Symptoms of increasing anxiety may be an early warning sign of Alzheimer's disease years before cognitive impairment is evident, a new study suggests.

Researchers have long studied the risk factors that increase the chances of developing Alzheimer's – including neuropsychiatric conditions such as depression. Now, scientists say anxiety symptoms could be a dynamic marker of the disease's early stages.

"Rather than just looking at depression as a total score, we looked at specific symptoms such as anxiety," explains geriatric psychiatrist Nancy Donovan from Brigham and Women's Hospital in Boston, Massachusetts.

"When compared to other symptoms of depression such as sadness or loss of interest, anxiety symptoms increased over time in those with higher amyloid beta levels in the brain."

Amyloid beta is a protein that's comprehensively been linked to Alzheimer's disease, building up in the brain in clumps that form plaques and disrupting communication between neurons.

That disruption is thought to be a chief culprit behind the cognitive impairment of Alzheimer's disease, but it could also be implicated in the condition's pre-clinical phase, potentially as far back as 10 years before memory decline is diagnosed.

Donovan and fellow researchers examined data from the Harvard Ageing Brain Study, an observational, five-year study of 270 healthy men and women aged between 62 and 90 with no active psychiatric disorders.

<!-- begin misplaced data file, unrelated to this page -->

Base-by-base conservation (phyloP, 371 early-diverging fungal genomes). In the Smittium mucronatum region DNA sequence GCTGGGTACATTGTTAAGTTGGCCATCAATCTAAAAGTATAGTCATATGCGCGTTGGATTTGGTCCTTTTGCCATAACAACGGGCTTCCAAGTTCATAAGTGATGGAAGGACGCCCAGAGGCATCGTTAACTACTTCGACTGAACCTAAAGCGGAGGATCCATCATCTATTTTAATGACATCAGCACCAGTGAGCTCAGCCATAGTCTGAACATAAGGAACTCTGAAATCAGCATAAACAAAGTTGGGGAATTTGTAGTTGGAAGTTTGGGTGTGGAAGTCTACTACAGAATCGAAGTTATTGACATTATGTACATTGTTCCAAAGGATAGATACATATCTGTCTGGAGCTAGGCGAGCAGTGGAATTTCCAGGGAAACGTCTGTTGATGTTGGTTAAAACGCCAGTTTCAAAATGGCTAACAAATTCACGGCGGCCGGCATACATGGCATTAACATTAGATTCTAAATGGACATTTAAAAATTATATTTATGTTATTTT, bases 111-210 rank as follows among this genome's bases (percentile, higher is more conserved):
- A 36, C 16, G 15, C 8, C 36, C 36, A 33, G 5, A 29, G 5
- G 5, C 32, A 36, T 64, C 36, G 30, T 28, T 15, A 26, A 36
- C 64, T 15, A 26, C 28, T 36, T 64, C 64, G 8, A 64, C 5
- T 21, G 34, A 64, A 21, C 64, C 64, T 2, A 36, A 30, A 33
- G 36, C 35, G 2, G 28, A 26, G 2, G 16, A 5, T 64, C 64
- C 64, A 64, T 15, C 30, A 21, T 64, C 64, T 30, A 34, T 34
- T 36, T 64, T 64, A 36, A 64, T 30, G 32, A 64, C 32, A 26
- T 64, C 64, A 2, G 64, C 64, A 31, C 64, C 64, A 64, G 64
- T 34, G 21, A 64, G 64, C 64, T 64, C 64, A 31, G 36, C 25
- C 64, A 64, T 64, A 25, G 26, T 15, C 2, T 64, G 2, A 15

Amongst other tests, participants underwent brain scans and were analysed for depression on a yearly basis. Over the course of the study, the team found higher levels of amyloid beta in the brain were associated with increasing anxiety symptoms in the cohort.

"This suggests that anxiety symptoms could be a manifestation of Alzheimer's disease prior to the onset of cognitive impairment," Donovan says.

"If further research substantiates anxiety as an early indicator, it would be important for not only identifying people early on with the disease, but also, treating it and potentially slowing or preventing the disease process early on."

At this point, the researchers acknowledge there's still a lot we don't know about how this association between anxiety and amyloid beta comes about – and it's worth emphasising that further longitudinal follow-ups will be required to verify whether participants exhibiting escalating anxiety go on to develop Alzheimer's as well.

Right now, that hasn't been demonstrated, but in the absence of a single, widely used biomarker for early Alzheimer's detection, the team thinks anxiety testing could be a useful tool – even if only to help narrow the field of which patients may be at most risk.

"This is not a definitive result, but it does strengthen the argument that neuropsychiatric changes might be associated with this amyloid," Donovan explained to the Boston Herald.

"As a screening mechanism, it's probably not sensitive enough, but if you can measure multiple risk factors in the same individuals, then it becomes more useful."

The findings are reported in The American Journal of Psychiatry.